Well into the first draft of my new spec script, and tackling an interesting problem. Because of the nature of the story – two people on the run over the course of one frantic night – the Protagonist and the Attractor spend almost all the movie together. They want the same thing, they’re pursuing the same evidence, so they rarely have reason to split up –
But two characters doing exactly the same thing is dramatic death. Either one of them is doing something and the one is watching, or they’re both doing and saying the same thing. Either way, one of them feels redundant. And because your instinct is (quite correctly) to give the meat of the story to the Protagonist, the Attractor just stands around telling him how clever he is, and looking pretty. A character who starts off smart, rebellious and opinionated slowly dissolves into eye candy, purely through a lack of independent things to do and say.
So how do I avoid turning one of my leads into a weak, redundant character? I’m starting to think the key is to give any two characters who spend a lot of time together different but complimentary objectives.
So, say your movie’s about a cop and a DA who want to expose police corruption. Make the cop’s objective to find the corrupt officer who gunned down his partner, and the DA’s objective to expose and prosecute the entire network of corrupt officers in this precinct.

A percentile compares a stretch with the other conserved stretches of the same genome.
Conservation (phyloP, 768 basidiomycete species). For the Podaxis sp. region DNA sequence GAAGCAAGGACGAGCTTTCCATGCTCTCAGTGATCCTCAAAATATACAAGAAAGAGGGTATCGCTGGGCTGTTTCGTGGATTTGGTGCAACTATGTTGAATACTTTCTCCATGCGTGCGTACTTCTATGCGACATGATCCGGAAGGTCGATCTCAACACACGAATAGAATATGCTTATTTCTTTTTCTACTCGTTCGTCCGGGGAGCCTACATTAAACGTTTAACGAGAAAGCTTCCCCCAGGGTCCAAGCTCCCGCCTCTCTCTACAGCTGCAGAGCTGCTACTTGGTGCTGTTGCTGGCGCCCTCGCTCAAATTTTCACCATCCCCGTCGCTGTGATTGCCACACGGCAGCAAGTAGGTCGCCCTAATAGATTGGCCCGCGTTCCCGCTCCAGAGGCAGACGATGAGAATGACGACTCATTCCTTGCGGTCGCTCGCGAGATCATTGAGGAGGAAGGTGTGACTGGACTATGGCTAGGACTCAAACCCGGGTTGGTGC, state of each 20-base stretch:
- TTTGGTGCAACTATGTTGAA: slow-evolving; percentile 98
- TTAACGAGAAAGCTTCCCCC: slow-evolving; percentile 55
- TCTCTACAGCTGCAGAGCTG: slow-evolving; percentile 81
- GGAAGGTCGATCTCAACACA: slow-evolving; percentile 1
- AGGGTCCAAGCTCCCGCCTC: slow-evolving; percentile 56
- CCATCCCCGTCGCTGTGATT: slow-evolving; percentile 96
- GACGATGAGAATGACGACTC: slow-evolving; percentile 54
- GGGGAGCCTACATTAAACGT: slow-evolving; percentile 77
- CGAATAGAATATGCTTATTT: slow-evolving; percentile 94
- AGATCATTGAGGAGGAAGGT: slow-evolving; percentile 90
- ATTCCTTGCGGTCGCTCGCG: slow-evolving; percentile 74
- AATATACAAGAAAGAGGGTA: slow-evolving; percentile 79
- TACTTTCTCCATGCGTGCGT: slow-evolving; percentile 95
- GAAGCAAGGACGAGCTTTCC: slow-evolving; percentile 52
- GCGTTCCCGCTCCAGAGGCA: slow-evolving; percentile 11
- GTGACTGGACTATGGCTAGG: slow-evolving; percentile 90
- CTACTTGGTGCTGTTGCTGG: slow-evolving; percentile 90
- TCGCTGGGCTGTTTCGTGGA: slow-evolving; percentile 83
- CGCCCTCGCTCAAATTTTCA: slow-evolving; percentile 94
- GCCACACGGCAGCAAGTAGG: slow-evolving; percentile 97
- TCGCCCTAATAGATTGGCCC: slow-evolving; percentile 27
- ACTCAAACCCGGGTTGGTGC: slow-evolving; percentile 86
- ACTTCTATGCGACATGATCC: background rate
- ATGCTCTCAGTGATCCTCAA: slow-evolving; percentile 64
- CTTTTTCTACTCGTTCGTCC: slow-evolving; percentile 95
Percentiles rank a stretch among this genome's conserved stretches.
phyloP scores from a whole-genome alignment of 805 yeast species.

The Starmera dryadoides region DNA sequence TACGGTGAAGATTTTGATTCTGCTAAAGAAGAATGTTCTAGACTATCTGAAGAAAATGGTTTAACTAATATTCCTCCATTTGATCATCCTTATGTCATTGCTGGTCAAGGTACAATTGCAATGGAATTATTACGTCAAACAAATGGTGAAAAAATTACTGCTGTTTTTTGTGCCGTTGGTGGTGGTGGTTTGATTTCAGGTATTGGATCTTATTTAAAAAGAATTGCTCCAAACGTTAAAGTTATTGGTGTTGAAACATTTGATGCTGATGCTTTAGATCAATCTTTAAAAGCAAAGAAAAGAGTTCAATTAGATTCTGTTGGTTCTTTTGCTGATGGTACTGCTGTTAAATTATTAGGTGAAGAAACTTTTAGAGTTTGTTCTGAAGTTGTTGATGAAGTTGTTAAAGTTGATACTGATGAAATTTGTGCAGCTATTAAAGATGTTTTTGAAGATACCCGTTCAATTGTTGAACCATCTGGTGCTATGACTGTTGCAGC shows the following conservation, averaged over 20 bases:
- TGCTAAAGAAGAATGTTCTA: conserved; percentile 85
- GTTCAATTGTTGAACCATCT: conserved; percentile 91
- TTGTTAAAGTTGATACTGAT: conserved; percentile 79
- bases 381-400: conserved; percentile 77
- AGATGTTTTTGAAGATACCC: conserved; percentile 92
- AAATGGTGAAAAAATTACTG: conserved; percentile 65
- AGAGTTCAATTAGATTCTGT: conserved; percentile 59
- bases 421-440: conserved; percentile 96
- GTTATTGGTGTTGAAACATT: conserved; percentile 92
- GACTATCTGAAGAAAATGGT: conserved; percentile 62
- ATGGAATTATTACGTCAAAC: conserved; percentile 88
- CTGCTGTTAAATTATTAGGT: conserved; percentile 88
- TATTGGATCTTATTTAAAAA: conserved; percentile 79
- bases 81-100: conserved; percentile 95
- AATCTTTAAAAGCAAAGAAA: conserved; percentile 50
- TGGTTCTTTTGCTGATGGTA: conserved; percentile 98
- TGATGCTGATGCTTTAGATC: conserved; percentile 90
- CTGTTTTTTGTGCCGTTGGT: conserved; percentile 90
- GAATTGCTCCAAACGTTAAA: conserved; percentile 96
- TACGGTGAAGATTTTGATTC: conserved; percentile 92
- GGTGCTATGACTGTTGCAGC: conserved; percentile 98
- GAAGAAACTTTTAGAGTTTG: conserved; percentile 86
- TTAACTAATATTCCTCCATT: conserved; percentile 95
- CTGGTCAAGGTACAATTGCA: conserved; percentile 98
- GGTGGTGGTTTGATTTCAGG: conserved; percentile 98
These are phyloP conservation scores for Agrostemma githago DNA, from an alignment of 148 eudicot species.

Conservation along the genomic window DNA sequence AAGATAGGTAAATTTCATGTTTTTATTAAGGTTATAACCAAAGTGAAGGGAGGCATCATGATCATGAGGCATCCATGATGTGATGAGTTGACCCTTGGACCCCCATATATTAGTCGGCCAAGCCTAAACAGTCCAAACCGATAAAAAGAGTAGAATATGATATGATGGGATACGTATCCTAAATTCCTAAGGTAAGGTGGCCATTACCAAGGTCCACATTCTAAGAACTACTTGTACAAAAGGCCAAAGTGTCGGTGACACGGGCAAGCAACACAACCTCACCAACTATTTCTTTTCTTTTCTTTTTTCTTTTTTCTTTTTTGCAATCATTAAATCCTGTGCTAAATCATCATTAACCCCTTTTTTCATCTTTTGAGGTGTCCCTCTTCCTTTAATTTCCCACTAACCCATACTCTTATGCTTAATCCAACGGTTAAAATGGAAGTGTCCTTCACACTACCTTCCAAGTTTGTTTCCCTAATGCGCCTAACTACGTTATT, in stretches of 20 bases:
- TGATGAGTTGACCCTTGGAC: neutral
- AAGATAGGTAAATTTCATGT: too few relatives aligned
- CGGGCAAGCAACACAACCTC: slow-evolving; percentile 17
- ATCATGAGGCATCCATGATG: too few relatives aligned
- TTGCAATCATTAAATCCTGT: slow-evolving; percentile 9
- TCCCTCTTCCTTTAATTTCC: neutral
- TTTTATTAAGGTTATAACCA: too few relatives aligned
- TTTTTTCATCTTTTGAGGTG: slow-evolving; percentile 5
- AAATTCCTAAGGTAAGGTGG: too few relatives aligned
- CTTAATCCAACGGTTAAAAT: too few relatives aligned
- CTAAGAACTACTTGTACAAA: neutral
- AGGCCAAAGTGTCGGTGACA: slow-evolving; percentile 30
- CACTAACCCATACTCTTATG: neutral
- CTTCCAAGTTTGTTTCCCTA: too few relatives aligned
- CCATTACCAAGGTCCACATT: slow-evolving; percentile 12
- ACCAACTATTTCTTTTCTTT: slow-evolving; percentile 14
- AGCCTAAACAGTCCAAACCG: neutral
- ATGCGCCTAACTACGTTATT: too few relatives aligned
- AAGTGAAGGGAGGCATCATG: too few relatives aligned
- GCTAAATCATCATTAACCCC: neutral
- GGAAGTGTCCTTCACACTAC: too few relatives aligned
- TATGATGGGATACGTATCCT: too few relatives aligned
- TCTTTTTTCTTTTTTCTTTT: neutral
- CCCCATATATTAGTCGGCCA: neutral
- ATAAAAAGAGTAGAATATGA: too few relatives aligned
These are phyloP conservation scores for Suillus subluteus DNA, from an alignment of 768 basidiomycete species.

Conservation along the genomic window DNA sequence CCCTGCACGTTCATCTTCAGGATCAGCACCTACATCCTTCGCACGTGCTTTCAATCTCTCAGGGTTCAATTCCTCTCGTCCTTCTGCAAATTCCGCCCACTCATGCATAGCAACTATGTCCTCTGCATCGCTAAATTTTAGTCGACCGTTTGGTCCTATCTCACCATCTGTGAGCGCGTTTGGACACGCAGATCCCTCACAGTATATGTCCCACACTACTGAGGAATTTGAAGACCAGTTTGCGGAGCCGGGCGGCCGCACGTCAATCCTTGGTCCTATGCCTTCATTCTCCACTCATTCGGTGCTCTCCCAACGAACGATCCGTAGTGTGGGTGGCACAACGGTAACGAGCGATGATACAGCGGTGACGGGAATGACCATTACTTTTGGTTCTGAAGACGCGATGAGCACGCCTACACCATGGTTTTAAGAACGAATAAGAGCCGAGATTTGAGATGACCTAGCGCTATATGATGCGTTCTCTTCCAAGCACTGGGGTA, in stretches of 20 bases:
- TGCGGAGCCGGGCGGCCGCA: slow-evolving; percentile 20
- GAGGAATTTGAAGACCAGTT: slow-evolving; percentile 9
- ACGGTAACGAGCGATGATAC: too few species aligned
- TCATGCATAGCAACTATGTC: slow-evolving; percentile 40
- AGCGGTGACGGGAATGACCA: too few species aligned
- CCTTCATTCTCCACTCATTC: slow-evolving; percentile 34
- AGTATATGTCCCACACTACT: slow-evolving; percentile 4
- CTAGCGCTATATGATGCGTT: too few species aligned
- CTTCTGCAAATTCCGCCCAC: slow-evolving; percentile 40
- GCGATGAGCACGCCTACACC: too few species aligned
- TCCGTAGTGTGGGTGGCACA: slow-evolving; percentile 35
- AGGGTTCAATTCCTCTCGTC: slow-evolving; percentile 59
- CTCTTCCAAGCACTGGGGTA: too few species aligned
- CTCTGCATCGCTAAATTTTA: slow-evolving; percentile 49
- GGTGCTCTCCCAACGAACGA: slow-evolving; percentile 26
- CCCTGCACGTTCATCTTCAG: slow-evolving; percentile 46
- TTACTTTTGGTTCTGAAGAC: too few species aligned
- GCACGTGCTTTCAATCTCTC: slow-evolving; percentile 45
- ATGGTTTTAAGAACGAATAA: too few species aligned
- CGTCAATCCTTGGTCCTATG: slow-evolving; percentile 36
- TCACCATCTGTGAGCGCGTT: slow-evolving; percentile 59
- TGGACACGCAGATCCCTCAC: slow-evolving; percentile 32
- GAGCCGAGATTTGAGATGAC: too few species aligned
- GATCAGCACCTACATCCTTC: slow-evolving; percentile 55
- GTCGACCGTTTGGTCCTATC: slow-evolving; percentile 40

Now, although they’re headed in the same direction, they’ll be chasing slightly different evidence, talking to different people, prioritising different elements of the case.
And most importantly of all – now they have slightly different objectives, they can come into conflict about them. The cop wants to kill the man who killed his partner; the DA views this man as a vital witness who must be kept alive. Now they have to argue out the morals and the practicalities of their situation, dramatise the theme of your story in their actions. Instant conflict – and conflict is what drama’s all about.
So, how can you give each of your main characters a slightly different objective, creating independent action and conflict, while maintaining the overall through-line of your story?